COVID-19 patients are particularly prone to superinfection and secondary bacterial infections. However, the pattern of bacterial co-infections associated with COVID-19 and the microbiological profile in these cases are not widely studied [38]. Therefore, it is essential to monitor bacterial co-infection in COVID-19 patients, especially with multi-drug resistant bacteria, to control hospital infections. Antibiotic resistance is a serious crisis that threatens global health and needs urgent action. In prior investigations, resistance to carbapenem varied significantly from 17.5% to 100% [39,40,41]. A recent study reported that P. aeruginosa isolated from COVID-19 patients showed 100% resistance to ciprofloxacin, levofloxacin, co-trimaxazole, cefotaxime, cefepime, meropenem, and imipenem and 50% resistance to gentamicin [42]. In a recent study done in Iraq by Tizkam et al., P. aeruginosa isolated from COVID-19 patients showed 100% resistance to ceftriaxone and gentamicin, 48.9% and 50% resistance to levofloxacin and meropenem, respectively [43]. Based on Jamnani et al. study, P.aeruginosa isolated from ICU-admitted COVID-19 patients was 100% resistant to cefixime and co-trimaxazole, 50% resistant to ciprofloxacin, 25% resistant to gentamycin and colistin [44]. In this study, colistin (86.6%) showed the highest rate of susceptibility, similar to prior investigations [45, 46]. It can be attributed to factors such as the high cost of colistin and its limited use outside hospitals. Discrepancies in antibiotic susceptibility patterns between isolates in various countries can be explained by the source of isolates, the rise of empiric antibiotic use, the existence or lack of antibiotic use supervision schedules, horizontal gene transfer, and discrepancies in the region's epidemiology.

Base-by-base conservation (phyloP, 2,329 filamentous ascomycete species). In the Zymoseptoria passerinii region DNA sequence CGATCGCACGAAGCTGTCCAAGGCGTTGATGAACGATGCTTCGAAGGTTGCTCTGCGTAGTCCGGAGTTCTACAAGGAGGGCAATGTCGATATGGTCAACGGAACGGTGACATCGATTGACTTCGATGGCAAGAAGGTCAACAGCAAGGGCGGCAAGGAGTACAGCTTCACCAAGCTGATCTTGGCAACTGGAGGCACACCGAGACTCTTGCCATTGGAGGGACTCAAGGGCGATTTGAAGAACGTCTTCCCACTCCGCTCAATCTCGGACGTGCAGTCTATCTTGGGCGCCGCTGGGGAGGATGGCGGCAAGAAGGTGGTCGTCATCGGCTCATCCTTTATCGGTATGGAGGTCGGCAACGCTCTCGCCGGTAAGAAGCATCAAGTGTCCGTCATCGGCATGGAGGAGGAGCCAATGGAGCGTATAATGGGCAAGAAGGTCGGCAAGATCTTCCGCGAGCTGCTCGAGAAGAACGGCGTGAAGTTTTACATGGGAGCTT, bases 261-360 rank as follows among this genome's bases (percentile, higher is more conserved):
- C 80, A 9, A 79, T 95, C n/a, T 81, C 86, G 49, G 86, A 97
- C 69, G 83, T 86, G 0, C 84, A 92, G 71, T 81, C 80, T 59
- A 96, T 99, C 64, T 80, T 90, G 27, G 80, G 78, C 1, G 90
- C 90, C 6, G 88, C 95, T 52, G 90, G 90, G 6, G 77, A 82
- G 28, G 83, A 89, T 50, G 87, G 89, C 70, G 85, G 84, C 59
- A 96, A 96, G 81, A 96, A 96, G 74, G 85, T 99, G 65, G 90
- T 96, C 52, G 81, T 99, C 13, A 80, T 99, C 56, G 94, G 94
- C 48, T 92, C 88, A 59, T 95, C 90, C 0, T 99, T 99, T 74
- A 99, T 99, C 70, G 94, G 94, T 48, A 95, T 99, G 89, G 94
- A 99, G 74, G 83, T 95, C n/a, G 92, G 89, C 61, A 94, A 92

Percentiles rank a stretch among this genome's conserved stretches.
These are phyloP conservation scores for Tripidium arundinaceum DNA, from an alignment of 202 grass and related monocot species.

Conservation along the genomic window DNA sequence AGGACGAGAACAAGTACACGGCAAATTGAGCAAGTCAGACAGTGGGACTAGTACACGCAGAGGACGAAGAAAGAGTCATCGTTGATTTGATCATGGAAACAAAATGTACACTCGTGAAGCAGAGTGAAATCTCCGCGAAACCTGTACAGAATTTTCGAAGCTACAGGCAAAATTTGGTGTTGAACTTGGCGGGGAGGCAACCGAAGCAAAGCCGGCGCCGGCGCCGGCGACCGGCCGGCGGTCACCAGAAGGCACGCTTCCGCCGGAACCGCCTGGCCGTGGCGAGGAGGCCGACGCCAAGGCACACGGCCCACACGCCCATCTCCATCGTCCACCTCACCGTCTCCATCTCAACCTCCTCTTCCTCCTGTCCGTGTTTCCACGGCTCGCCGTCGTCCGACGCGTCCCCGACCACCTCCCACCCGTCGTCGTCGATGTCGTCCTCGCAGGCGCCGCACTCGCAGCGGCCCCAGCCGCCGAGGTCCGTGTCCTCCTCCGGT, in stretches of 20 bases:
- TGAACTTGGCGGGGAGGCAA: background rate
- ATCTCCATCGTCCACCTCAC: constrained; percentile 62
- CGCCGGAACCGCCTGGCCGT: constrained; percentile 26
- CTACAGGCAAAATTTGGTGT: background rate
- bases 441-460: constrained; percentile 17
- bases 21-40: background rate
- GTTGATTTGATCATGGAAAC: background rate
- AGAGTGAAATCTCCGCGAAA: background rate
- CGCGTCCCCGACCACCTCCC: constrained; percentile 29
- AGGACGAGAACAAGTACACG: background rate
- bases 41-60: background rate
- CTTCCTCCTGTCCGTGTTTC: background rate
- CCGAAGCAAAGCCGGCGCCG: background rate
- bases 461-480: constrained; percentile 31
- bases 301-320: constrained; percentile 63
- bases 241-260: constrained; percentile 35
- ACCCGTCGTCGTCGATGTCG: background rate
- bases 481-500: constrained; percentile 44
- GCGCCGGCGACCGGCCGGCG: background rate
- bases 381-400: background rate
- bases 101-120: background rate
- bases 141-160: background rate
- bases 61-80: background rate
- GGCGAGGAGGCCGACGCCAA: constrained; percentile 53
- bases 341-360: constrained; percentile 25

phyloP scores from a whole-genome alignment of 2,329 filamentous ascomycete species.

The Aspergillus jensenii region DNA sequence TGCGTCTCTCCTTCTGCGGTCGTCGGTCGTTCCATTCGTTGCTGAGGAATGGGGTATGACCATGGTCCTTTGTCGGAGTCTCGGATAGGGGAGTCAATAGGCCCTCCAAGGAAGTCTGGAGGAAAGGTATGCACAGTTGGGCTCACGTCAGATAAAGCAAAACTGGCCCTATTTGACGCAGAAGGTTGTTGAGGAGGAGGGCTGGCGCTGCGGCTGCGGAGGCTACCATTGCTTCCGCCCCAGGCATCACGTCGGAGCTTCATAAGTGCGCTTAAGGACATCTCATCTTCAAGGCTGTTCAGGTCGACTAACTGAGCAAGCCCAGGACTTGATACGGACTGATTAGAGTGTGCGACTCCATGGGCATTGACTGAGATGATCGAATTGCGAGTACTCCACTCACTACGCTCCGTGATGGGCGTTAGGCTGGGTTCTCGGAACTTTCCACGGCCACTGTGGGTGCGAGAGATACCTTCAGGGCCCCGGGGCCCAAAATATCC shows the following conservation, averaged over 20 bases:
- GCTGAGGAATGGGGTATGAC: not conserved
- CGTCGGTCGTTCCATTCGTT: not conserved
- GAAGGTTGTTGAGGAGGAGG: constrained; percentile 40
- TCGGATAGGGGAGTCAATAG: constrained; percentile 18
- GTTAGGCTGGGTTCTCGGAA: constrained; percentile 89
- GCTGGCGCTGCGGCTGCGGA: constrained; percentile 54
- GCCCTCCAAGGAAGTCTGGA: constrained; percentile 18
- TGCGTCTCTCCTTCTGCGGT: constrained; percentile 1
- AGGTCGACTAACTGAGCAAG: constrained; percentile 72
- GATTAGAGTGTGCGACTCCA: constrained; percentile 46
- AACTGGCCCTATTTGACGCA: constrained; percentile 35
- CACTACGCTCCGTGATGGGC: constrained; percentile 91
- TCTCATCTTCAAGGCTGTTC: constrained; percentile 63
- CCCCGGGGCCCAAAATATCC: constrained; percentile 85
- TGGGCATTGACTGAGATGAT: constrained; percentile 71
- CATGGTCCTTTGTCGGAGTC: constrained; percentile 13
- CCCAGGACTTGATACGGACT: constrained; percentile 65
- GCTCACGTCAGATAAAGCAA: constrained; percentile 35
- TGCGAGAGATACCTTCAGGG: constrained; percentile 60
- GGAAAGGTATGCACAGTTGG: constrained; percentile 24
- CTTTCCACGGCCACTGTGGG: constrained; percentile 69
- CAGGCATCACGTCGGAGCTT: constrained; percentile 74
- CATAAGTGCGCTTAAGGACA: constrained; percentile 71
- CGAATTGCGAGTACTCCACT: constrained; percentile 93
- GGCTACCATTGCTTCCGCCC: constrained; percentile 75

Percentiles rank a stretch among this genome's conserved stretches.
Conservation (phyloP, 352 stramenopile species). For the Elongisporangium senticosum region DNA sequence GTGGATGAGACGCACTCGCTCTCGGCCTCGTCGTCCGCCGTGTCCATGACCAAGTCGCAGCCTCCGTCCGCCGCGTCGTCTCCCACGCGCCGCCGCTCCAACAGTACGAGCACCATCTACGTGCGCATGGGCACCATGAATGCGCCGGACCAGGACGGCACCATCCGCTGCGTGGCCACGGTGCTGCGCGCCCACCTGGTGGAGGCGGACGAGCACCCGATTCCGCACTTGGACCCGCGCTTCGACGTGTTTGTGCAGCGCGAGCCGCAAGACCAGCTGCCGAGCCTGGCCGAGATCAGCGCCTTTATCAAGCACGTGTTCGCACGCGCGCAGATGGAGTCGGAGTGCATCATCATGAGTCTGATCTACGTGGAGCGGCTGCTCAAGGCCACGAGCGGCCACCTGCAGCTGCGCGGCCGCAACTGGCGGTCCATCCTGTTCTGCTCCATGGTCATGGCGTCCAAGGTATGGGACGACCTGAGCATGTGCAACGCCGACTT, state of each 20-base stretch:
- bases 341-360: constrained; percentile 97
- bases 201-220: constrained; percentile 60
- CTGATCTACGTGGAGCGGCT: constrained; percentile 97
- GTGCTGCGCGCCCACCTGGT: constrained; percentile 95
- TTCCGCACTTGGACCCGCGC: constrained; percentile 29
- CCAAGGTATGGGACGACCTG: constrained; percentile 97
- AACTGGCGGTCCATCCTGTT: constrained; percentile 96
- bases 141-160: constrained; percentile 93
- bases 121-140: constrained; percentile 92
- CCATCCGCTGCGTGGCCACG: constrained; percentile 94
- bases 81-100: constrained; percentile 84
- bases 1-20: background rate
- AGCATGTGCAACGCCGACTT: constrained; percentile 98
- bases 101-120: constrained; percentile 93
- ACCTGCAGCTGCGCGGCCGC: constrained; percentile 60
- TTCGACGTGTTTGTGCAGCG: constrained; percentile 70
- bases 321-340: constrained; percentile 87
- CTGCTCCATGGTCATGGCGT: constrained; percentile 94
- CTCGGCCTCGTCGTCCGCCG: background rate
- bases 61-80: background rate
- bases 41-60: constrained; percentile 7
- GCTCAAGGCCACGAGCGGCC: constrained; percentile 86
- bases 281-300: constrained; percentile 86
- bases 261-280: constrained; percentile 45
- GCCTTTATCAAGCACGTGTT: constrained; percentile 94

Multiple mechanisms of resistance to antibiotics exist in bacteria, including reduced permeability, expression of efflux pumps, generation of antibiotic-inactivating enzymes, and target modifications. Most of these resistance mechanisms are present in P. aeruginosa. By producing these mechanisms simultaneously, MDR, XDR, and PDR strains emerge [47]. A recent study showed the most abundant species of bacteria isolated from severe COVID-19 patients were P. aeruginosa (39.5%), and 64.7% of these isolates also were multi-drug-resistant strains [48]. Another study detected MDR isolates in 64.5% of COVID-19 patients [49]. Typical resistance mechanisms in pathogens isolated from COVID-19 patients have rarely been examined. Similarly, low production (27.3%) of ESBL was reported by Dutta et al., while Farhan et al. study presented ESBL production in 54% MDR P. aeruginosa [50, 51]. In the other study, the production rate of ESBL and carbapenemase enzymes was stated at 24.7% and 25.7% in P.aeruginosa isolates, respectively [52]. The emergence and rapid spread of β-lactamase enzymes producing bacteria are of serious concern and threat. Thus, it is essential to examine β-lactamase enzymes producing isolates.